Like most Sub-Saharan African countries, Kenya’s economic growth appears to have been primarily driven by factor accumulation. The Selected Issues paper and Statistical Appendix for Kenya examines economic developments and policies. During the last two decades, Kenya has been plagued by pervasive problems of internal conflicts, constitutional crises, and corruption scandals. The governance agenda focuses on several reforms, including upgrading the public budget and financial management systems, strengthening the anticorruption institutions, and improving the judicial framework.

Abstract

Like most Sub-Saharan African countries, Kenya’s economic growth appears to have been primarily driven by factor accumulation. The Selected Issues paper and Statistical Appendix for Kenya examines economic developments and policies. During the last two decades, Kenya has been plagued by pervasive problems of internal conflicts, constitutional crises, and corruption scandals. The governance agenda focuses on several reforms, including upgrading the public budget and financial management systems, strengthening the anticorruption institutions, and improving the judicial framework.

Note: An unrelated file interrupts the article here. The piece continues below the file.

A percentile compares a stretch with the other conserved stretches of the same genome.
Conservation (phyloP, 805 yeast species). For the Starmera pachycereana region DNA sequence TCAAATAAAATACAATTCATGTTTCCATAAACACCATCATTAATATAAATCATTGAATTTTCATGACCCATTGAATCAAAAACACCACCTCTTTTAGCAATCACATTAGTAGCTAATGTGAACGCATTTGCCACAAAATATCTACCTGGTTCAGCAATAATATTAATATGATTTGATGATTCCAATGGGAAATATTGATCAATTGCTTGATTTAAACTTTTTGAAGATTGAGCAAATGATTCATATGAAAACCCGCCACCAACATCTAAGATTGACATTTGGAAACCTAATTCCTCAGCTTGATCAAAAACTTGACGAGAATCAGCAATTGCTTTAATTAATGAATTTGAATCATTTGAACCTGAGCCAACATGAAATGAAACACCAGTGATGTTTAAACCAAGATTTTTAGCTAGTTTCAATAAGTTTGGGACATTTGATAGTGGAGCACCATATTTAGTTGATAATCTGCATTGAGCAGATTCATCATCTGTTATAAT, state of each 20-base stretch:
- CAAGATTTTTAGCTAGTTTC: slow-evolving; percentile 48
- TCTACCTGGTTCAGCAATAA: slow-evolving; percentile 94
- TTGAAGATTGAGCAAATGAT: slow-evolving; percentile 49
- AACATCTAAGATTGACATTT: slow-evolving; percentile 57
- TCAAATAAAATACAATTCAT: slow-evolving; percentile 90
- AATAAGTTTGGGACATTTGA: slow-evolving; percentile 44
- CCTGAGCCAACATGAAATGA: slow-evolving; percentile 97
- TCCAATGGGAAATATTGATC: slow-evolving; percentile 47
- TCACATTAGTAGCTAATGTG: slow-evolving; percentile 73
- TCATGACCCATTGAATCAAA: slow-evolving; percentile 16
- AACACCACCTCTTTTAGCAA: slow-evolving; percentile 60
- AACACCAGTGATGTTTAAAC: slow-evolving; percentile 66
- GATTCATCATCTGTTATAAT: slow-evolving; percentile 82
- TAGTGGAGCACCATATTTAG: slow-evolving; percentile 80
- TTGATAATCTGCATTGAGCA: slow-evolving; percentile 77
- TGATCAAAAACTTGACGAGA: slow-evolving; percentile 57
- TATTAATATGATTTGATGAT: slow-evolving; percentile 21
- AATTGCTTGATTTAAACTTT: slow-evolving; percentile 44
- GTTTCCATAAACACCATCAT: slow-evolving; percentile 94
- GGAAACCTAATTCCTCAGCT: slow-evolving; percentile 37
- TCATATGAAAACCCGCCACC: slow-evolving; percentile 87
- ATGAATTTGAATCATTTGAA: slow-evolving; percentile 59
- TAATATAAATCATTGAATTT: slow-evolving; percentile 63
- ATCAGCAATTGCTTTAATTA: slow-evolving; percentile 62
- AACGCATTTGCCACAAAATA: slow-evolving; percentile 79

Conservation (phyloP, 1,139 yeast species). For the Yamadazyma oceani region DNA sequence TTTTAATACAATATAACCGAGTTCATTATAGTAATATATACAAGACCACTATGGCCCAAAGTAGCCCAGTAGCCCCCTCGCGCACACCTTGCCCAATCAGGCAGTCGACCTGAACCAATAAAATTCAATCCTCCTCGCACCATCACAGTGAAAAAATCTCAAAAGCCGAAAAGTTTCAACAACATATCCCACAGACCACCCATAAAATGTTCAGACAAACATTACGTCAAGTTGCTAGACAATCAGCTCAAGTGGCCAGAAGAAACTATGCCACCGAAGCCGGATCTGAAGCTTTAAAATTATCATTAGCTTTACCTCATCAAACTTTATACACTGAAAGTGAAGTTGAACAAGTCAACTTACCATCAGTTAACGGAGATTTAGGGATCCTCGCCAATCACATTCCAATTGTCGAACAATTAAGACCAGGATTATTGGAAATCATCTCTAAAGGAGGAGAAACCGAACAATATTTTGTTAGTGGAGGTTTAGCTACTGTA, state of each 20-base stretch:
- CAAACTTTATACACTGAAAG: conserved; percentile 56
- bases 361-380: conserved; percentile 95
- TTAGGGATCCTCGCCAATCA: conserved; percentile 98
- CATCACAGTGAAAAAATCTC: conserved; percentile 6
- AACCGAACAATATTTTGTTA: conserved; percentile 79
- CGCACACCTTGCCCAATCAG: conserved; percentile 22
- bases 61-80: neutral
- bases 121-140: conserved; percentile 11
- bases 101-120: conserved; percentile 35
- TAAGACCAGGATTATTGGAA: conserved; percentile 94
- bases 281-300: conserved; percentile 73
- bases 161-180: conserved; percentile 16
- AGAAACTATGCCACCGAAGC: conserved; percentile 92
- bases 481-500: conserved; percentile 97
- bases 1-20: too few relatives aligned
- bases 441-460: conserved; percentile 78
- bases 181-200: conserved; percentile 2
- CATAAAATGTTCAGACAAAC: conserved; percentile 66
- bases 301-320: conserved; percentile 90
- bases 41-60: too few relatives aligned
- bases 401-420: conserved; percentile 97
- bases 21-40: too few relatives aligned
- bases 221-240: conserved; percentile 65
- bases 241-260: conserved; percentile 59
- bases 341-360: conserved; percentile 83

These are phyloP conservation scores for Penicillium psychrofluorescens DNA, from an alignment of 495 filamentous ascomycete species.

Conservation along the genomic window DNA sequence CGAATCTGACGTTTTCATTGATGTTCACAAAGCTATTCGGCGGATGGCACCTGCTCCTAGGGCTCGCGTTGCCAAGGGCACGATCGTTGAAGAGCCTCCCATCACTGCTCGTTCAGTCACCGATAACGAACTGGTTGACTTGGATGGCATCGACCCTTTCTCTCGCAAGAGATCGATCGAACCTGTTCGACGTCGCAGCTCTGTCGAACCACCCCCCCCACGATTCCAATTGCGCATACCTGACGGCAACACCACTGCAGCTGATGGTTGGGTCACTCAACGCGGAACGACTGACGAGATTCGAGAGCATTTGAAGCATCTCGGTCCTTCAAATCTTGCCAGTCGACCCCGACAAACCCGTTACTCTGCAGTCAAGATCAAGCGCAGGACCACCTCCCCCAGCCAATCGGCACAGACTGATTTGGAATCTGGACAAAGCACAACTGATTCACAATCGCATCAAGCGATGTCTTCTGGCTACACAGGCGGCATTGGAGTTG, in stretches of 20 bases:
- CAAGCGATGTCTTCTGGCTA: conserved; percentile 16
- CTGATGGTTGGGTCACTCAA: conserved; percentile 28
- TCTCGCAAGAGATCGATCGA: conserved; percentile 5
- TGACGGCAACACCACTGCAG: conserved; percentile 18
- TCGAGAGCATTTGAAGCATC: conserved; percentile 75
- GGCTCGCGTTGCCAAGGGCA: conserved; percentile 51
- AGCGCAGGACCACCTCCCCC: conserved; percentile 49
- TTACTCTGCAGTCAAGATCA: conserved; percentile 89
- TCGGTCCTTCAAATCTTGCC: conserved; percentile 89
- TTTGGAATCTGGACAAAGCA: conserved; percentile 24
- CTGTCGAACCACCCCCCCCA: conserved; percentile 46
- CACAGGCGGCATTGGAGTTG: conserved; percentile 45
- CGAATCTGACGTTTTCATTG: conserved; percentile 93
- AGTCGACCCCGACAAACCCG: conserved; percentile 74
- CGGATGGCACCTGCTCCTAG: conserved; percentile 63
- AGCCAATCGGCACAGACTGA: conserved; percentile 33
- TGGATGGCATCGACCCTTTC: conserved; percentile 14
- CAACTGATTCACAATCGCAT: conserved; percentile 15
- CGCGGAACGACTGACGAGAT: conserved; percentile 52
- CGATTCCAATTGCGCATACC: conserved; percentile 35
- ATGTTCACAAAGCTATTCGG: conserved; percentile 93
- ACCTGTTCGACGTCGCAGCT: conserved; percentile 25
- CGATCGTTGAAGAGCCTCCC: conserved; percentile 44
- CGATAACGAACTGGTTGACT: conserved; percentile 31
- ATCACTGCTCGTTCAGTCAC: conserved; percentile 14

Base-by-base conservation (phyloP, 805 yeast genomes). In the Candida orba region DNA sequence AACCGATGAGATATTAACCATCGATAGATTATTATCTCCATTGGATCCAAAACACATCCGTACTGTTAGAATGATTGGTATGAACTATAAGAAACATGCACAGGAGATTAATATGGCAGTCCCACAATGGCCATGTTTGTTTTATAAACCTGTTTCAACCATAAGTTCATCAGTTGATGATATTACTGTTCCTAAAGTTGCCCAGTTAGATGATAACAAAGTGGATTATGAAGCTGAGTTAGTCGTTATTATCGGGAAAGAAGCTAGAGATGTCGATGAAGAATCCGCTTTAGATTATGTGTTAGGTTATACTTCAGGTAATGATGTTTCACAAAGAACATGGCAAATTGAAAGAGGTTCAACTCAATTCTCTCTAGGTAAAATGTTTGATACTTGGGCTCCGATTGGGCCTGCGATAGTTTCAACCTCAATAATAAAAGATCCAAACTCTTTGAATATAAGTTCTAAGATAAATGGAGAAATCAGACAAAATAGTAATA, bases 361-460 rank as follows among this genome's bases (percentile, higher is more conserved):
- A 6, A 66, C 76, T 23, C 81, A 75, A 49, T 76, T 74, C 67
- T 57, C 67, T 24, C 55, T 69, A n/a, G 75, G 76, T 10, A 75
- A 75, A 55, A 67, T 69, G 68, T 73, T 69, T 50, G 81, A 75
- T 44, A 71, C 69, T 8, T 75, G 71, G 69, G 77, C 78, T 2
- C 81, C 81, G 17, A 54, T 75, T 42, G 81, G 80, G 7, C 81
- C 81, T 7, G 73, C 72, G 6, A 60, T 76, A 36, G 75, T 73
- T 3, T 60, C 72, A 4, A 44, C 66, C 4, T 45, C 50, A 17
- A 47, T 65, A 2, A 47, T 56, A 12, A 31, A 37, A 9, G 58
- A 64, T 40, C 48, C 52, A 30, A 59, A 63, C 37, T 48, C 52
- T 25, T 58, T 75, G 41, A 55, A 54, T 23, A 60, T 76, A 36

Growth Performance in Kenya During 1980–20041

A. Introduction

1. This chapter examines Kenya’s growth performance during 1980–2004. Specifically, it considers the following issues: first, the stylized facts about Kenya’s growth performance in the past two decades, in comparison with other Sub-Saharan African countries; second, the main sources of economic growth in Kenya, in the context of a conventional growth accounting exercise; third, the main determinants of the results indicated in the growth accounting exercise; and finally, the key policy implications.